of "that truck wasn't driving itself" or "you talked about $12M preorders from a guy working out of his garage".
Black market connections
From the writeup (emphases mine):
Based on conversations with multiple former employees, a review of SEC & international filings, and inspection of back-end infrastructure at illicit international gaming websites, we show that SBTech has a long and ongoing record of operating in black markets.
This is basically the crux of the first point. DraftKings merged with SBTech (an international sports betting technology company). Upon smelling US exposure with recent SCOTUS cases, SBTech decided to push its partnerships with illicit clients to a spinoff
, BTi/CoreTech. Bots will ask for a "smocking gun" but, for me, the evidence is damning enough for trading:
- Testimony of anonymous former employees
- LinkedIn pages and emails connecting SBTech and BTi/CoreTech
- InspectElement-type captures of SBTech/BTi/CoreTech interfaces appearing in illicit gaming portals
This comes with a slew of connections to triads and shipping-container gambling site hosts
and binary options trading scams.
As an investor, one has to ask, "does this matter?" I'm not sure
. Here are the risks to a DKNG position that I can think of:
- It appears SBTech has had dealings with Oregon's lottery, state and federal prosecuters may be less inclined to look the other way than, say, Credit Suisse. I don't know enough about the subject matter to guess the implications of United States v. Draft Kings.
- Major sports organizations like the NFL may be concerned with maintaining their brand. Any bad press could have the three-letter leagues moving to Vegas-backed betting storefronts.
Continuing with quotes from the writeup:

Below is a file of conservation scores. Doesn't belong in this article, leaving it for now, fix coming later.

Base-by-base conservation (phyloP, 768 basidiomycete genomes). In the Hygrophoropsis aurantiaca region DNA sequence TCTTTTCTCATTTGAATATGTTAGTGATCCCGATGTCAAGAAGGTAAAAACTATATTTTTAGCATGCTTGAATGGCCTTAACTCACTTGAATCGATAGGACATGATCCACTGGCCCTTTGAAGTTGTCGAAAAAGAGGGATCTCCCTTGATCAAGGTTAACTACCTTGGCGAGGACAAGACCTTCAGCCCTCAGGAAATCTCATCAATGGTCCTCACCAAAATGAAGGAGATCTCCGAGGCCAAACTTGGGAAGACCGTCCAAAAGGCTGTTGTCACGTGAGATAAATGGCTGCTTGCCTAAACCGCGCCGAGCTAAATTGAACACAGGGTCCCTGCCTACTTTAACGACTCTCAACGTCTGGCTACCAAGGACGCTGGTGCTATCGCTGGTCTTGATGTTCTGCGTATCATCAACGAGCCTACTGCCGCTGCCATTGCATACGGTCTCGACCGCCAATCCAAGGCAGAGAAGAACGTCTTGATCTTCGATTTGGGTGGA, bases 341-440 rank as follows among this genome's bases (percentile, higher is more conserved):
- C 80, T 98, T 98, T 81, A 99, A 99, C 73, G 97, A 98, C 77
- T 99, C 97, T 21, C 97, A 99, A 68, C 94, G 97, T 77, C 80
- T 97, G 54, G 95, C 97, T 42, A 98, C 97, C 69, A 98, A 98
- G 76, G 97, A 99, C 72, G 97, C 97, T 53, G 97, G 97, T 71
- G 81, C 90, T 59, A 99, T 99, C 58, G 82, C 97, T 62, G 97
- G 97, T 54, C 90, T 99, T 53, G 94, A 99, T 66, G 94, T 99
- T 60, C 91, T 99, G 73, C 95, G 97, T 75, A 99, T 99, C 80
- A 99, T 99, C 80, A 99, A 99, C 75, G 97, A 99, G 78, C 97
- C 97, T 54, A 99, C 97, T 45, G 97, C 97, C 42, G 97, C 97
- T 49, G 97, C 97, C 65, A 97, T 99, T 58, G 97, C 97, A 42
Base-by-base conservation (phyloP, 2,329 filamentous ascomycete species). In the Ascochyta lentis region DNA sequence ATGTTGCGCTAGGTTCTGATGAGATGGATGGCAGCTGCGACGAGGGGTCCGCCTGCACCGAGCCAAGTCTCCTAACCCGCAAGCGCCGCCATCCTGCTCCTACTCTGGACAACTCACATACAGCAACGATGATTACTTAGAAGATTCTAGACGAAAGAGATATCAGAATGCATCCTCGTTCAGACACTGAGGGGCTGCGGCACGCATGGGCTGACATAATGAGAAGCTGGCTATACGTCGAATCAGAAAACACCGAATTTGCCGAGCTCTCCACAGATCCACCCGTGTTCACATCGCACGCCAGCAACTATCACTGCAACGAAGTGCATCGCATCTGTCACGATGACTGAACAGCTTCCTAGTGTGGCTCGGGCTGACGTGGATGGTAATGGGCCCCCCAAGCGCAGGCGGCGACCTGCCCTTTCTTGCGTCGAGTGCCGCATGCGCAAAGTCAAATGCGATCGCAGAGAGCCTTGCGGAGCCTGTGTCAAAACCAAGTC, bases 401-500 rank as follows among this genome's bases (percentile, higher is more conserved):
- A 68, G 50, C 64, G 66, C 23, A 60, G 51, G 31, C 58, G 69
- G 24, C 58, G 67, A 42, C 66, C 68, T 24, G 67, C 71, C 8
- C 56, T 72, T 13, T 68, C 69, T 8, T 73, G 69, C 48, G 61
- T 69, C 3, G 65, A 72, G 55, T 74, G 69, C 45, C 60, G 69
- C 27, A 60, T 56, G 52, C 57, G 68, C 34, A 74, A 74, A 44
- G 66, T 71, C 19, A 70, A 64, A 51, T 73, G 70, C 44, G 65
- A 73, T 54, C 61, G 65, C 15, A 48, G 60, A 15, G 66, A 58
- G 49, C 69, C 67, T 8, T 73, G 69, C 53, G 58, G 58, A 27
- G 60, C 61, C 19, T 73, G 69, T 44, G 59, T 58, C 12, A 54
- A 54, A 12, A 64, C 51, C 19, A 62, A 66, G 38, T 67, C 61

Insiders have dumped over $1.4 billion in stock since the company went public a little over a year ago, with SBTech’s founder leading the pack, having personally sold ~$568 million in shares.
These numbers might matter to me if I did more research. As they are, these numbers don't mean a lot
. I'm (perhaps falsely) conditioned to a system wherein execs are constantly receiving huge stock grants and regularly sell large tranches
as a primary or supplementary income. I'd also expect a C-level employee to convert a lot of shares to cash after a SPAC merger since, you know, it lets them enjoy/diversify their new wealth.
Now, if you told me that Shalom Meckenzie liquidated 80% of his DKNG holdings and had no more coming in
, I might be inclined to believe he was skittering from a sinking ship.
We spoke with several industry experts and competitors who questioned the viability of DraftKings’ model of aggressively burning cash on promotion and marketing to acquire customers in the near term, despite a lack of evidence of long-term customer brand loyalty.
Lolllllllllll reachingggg. You guys have heard of Amazon, right?
Or any other company that operates at a loss to create a user base. Uber. Ant. Pied Piper. I'm not saying it's a great business model, but it's certainly worked enough to not be considered an investing black mark - especially when you're trying to create a user base in a new(ly legal) market.
Astroturfers, do your thing
As usual, four month old accounts tell fellow Redditors
that this means there's squeeze potential.
Credit Suisse, cool. They ate a huge L on the Archegos thing
and, well, fresh in my mind is their negligence in the Enron thing.
GME-era account vs real account.
Maybe Draft Kings should consider civil action against Hindenburg.
/u/trading123456 may just be DKNG's /u/DawgPound98. It's hard to say if his mil invested in DKNG is real or paper since he's been around since... *checks notes* the GME squeeze.
He's a bit short on anything that isn't personal plaudits/attacks, but at least he knows the correct use of you're/your.
Feel free to translate out of Reddit stockbro speak.
Dammit. Uhhh, this is not investment advice.
Putting up the 2x2s is slow, slow work.